You’ll appoint a trustee who would run the company and then there are beneficial owners of that trust who are the investors. But the investors cannot, and nor can the trust, be involved in certain things that are everyday things you have to do on a multifamily property. So the structures get very complex. You end up having to basically lease the property to somebody who’s going to be making those decisions and then it becomes hard for them to get a loan.

 

So anyway, it doesn’t work very well for multifamily. It works fantastic for triple net properties, so if you’re investing in triple net properties that don’t require a lot of involvement and financing from the group that organized the investment, then that would work really well.

 

Charlene Standridge:

Next question: “For new investors, what are going to be the key steps for appearing credible to investors once the market starts presenting opportunities again?”

 

Kim Lisa Taylor:

This is where you have to have done your legwork. We’ve told people for years and years, “You have to develop professional marketing materials.” The reason we created investormarketingmaterials.com is because we couldn’t find anybody that could do it the way we thought it needed to be done. They were either too slow, too expensive, or not able to create the products that we thought were necessary. So that’s why we hired our own professional editors and graphic designers to do it.

 

So that’s mainly the thing, is getting your stuff professionally edited, professionally designed so that it stacks up with the marketing materials that are sent out by hedge funds and giant syndication firms. We realized that all of the accredited investors you know, their names have been sold on the list to somebody. And so they’re probably getting bombarded with this stuff on a regular basis. So you just really have to put some effort into making sure that it’s well written, and it looks good, and it has the right information in it.

 

Charlene Standridge:

Next question: “Please speak to the best practices for dealing with investors’ dividends in light of the assets, having lower rent collections … what are you seeing?”

 

Kim Lisa Taylor:

Well, I know that early on, a lot of our clients just told all their investors, “We’re suspending distributions for now. And we won’t be making any into the near future until we know… We’ve got to keep some money in reserves.” Because you still have to keep the doors open, and you still have to pay your utility bills and things like that and your regular maintenance in order to keep the property going. So just let all your investors know that, “Look, for the time being, we’re suspending distributions; it’s to protect you, as much as anything else. We’re putting the money in reserves and if things loosen up in the future and we recover some of that money, then we’ll certainly be re-evaluating distributions at that time.”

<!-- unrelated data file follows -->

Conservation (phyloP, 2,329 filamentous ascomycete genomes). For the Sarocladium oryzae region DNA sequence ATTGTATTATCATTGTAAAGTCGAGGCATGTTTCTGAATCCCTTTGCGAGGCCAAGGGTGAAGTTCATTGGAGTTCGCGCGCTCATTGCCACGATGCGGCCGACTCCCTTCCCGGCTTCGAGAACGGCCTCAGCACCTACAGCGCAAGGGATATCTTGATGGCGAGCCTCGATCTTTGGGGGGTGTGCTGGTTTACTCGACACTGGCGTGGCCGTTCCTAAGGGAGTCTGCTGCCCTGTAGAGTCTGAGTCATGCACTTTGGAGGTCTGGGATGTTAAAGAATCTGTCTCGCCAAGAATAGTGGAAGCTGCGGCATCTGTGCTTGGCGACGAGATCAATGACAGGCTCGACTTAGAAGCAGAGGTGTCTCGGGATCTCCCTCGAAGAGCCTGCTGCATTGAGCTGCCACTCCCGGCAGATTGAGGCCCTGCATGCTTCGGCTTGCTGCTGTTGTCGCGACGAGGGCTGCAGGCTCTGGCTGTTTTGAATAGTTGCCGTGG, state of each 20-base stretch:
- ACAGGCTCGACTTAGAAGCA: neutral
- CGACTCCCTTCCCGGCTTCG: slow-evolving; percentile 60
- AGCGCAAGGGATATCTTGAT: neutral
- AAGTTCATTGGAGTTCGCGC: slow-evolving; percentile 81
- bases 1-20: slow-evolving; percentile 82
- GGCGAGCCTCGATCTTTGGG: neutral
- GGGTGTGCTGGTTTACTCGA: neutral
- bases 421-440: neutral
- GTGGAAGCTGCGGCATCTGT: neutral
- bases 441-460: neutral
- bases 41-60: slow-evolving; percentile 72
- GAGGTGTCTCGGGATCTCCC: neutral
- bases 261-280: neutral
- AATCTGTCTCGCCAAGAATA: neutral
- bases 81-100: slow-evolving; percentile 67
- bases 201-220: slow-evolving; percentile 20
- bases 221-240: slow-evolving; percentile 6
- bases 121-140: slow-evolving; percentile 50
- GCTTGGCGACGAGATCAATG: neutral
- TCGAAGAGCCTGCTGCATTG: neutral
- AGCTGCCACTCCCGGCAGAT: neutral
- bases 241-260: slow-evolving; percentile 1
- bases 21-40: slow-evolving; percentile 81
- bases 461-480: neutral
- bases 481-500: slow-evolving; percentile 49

Reserves are everything right now. I’ve even had some people discuss possibly doing capital calls. If you don’t need to, this isn’t the best time to do it. But if you do have to do it, if you’re all of a sudden to the point that you can’t make your mortgage, you may have to consider that and asking your investors to put in a little bit more money. All the documents that we write have provisions for you to do that in some fashion or another.

 

Then also start talking to your lender. Some of your government-backed loans, I understand, are actually deferring a couple of months of payments and doing some modification where it’s added to the end. If you have a commercial mortgage-backed securities (CMBS) loan or a hard money loan, you’re just going to have to start negotiating with them on what you can do. When all this started happening and we heard of the governors starting to make it illegal to evict tenants, which gave the tenants carte blanche to just not pay the rent, even if they had the money, I urged all of my senators and government representatives to make sure that also carried on into the commercial mortgage market. That they were also required to defer those payments and do some modification where it wouldn’t be too onerous for the commercial property owners to be able to continue after that deferral period.